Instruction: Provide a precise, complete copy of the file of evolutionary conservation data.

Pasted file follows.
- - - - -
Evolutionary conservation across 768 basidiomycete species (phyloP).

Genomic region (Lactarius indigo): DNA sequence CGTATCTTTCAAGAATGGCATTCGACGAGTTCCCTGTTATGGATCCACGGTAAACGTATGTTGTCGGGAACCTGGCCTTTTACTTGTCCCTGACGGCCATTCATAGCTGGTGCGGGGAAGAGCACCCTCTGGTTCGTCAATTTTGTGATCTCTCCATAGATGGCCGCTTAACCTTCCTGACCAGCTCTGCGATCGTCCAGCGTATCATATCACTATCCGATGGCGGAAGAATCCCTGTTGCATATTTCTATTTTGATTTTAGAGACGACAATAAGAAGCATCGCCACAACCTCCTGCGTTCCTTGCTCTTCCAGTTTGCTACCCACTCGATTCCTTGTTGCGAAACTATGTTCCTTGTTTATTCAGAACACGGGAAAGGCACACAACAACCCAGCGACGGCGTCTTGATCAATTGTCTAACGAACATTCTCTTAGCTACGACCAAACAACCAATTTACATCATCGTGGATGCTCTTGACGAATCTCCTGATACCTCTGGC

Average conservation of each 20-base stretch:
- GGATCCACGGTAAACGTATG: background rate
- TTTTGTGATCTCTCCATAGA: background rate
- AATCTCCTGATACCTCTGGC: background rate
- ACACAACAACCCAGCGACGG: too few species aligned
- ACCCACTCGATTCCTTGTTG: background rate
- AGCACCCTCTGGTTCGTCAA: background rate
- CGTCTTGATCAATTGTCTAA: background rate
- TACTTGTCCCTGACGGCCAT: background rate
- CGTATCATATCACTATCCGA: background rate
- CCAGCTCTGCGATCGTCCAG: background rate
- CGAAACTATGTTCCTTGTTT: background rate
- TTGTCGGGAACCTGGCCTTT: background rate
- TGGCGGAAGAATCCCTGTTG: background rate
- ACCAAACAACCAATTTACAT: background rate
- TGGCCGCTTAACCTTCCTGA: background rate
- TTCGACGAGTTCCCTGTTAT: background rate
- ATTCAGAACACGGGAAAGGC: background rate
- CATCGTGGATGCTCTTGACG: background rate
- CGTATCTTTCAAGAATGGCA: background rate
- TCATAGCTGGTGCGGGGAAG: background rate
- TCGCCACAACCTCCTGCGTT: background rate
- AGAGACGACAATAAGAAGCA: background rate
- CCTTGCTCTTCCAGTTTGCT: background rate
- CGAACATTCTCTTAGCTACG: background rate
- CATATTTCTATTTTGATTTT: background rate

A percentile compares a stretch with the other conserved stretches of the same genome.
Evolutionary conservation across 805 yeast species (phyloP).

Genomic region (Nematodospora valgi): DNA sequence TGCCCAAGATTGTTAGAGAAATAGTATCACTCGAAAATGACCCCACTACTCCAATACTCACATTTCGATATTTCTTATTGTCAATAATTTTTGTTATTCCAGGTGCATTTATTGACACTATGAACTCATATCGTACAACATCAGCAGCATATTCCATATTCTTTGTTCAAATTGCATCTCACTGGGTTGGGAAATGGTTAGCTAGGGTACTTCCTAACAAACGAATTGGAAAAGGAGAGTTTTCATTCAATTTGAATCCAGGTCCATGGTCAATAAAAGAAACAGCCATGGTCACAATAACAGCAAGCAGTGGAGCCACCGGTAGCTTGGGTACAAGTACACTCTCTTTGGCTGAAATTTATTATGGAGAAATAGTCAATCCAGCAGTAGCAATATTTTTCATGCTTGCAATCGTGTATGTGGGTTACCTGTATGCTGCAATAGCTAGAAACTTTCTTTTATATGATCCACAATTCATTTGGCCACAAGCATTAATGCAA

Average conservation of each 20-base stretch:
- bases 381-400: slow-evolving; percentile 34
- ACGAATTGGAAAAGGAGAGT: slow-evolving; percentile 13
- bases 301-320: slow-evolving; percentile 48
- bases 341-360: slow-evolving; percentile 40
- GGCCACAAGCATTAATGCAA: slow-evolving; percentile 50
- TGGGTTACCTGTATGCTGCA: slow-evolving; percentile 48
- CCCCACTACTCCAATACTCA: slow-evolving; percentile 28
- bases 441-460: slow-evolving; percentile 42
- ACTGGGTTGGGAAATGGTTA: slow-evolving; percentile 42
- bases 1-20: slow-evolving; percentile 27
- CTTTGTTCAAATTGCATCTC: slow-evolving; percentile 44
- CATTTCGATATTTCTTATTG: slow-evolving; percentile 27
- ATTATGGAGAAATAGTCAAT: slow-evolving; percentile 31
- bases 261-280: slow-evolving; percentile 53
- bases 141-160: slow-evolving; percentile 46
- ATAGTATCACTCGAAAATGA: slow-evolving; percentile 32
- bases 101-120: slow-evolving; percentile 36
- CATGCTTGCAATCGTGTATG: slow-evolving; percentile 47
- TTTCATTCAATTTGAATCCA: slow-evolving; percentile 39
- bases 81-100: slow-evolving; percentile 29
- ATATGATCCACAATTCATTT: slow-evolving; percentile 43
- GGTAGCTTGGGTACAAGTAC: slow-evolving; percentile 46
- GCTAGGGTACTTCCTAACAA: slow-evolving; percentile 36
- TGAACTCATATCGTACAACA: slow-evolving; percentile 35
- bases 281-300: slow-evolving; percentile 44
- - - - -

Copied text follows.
Evolutionary conservation across 768 basidiomycete species (phyloP).

Genomic region (Lactarius indigo): DNA sequence CGTATCTTTCAAGAATGGCATTCGACGAGTTCCCTGTTATGGATCCACGGTAAACGTATGTTGTCGGGAACCTGGCCTTTTACTTGTCCCTGACGGCCATTCATAGCTGGTGCGGGGAAGAGCACCCTCTGGTTCGTCAATTTTGTGATCTCTCCATAGATGGCCGCTTAACCTTCCTGACCAGCTCTGCGATCGTCCAGCGTATCATATCACTATCCGATGGCGGAAGAATCCCTGTTGCATATTTCTATTTTGATTTTAGAGACGACAATAAGAAGCATCGCCACAACCTCCTGCGTTCCTTGCTCTTCCAGTTTGCTACCCACTCGATTCCTTGTTGCGAAACTATGTTCCTTGTTTATTCAGAACACGGGAAAGGCACACAACAACCCAGCGACGGCGTCTTGATCAATTGTCTAACGAACATTCTCTTAGCTACGACCAAACAACCAATTTACATCATCGTGGATGCTCTTGACGAATCTCCTGATACCTCTGGC

Average conservation of each 20-base stretch:
- GGATCCACGGTAAACGTATG: background rate
- TTTTGTGATCTCTCCATAGA: background rate
- AATCTCCTGATACCTCTGGC: background rate
- ACACAACAACCCAGCGACGG: too few species aligned
- ACCCACTCGATTCCTTGTTG: background rate
- AGCACCCTCTGGTTCGTCAA: background rate
- CGTCTTGATCAATTGTCTAA: background rate
- TACTTGTCCCTGACGGCCAT: background rate
- CGTATCATATCACTATCCGA: background rate
- CCAGCTCTGCGATCGTCCAG: background rate
- CGAAACTATGTTCCTTGTTT: background rate
- TTGTCGGGAACCTGGCCTTT: background rate
- TGGCGGAAGAATCCCTGTTG: background rate
- ACCAAACAACCAATTTACAT: background rate
- TGGCCGCTTAACCTTCCTGA: background rate
- TTCGACGAGTTCCCTGTTAT: background rate
- ATTCAGAACACGGGAAAGGC: background rate
- CATCGTGGATGCTCTTGACG: background rate
- CGTATCTTTCAAGAATGGCA: background rate
- TCATAGCTGGTGCGGGGAAG: background rate
- TCGCCACAACCTCCTGCGTT: background rate
- AGAGACGACAATAAGAAGCA: background rate
- CCTTGCTCTTCCAGTTTGCT: background rate
- CGAACATTCTCTTAGCTACG: background rate
- CATATTTCTATTTTGATTTT: background rate

A percentile compares a stretch with the other conserved stretches of the same genome.
Evolutionary conservation across 805 yeast species (phyloP).

Genomic region (Nematodospora valgi): DNA sequence TGCCCAAGATTGTTAGAGAAATAGTATCACTCGAAAATGACCCCACTACTCCAATACTCACATTTCGATATTTCTTATTGTCAATAATTTTTGTTATTCCAGGTGCATTTATTGACACTATGAACTCATATCGTACAACATCAGCAGCATATTCCATATTCTTTGTTCAAATTGCATCTCACTGGGTTGGGAAATGGTTAGCTAGGGTACTTCCTAACAAACGAATTGGAAAAGGAGAGTTTTCATTCAATTTGAATCCAGGTCCATGGTCAATAAAAGAAACAGCCATGGTCACAATAACAGCAAGCAGTGGAGCCACCGGTAGCTTGGGTACAAGTACACTCTCTTTGGCTGAAATTTATTATGGAGAAATAGTCAATCCAGCAGTAGCAATATTTTTCATGCTTGCAATCGTGTATGTGGGTTACCTGTATGCTGCAATAGCTAGAAACTTTCTTTTATATGATCCACAATTCATTTGGCCACAAGCATTAATGCAA

Average conservation of each 20-base stretch:
- bases 381-400: slow-evolving; percentile 34
- ACGAATTGGAAAAGGAGAGT: slow-evolving; percentile 13
- bases 301-320: slow-evolving; percentile 48
- bases 341-360: slow-evolving; percentile 40
- GGCCACAAGCATTAATGCAA: slow-evolving; percentile 50
- TGGGTTACCTGTATGCTGCA: slow-evolving; percentile 48
- CCCCACTACTCCAATACTCA: slow-evolving; percentile 28
- bases 441-460: slow-evolving; percentile 42
- ACTGGGTTGGGAAATGGTTA: slow-evolving; percentile 42
- bases 1-20: slow-evolving; percentile 27
- CTTTGTTCAAATTGCATCTC: slow-evolving; percentile 44
- CATTTCGATATTTCTTATTG: slow-evolving; percentile 27
- ATTATGGAGAAATAGTCAAT: slow-evolving; percentile 31
- bases 261-280: slow-evolving; percentile 53
- bases 141-160: slow-evolving; percentile 46
- ATAGTATCACTCGAAAATGA: slow-evolving; percentile 32
- bases 101-120: slow-evolving; percentile 36
- CATGCTTGCAATCGTGTATG: slow-evolving; percentile 47
- TTTCATTCAATTTGAATCCA: slow-evolving; percentile 39
- bases 81-100: slow-evolving; percentile 29
- ATATGATCCACAATTCATTT: slow-evolving; percentile 43
- GGTAGCTTGGGTACAAGTAC: slow-evolving; percentile 46
- GCTAGGGTACTTCCTAACAA: slow-evolving; percentile 36
- TGAACTCATATCGTACAACA: slow-evolving; percentile 35
- bases 281-300: slow-evolving; percentile 44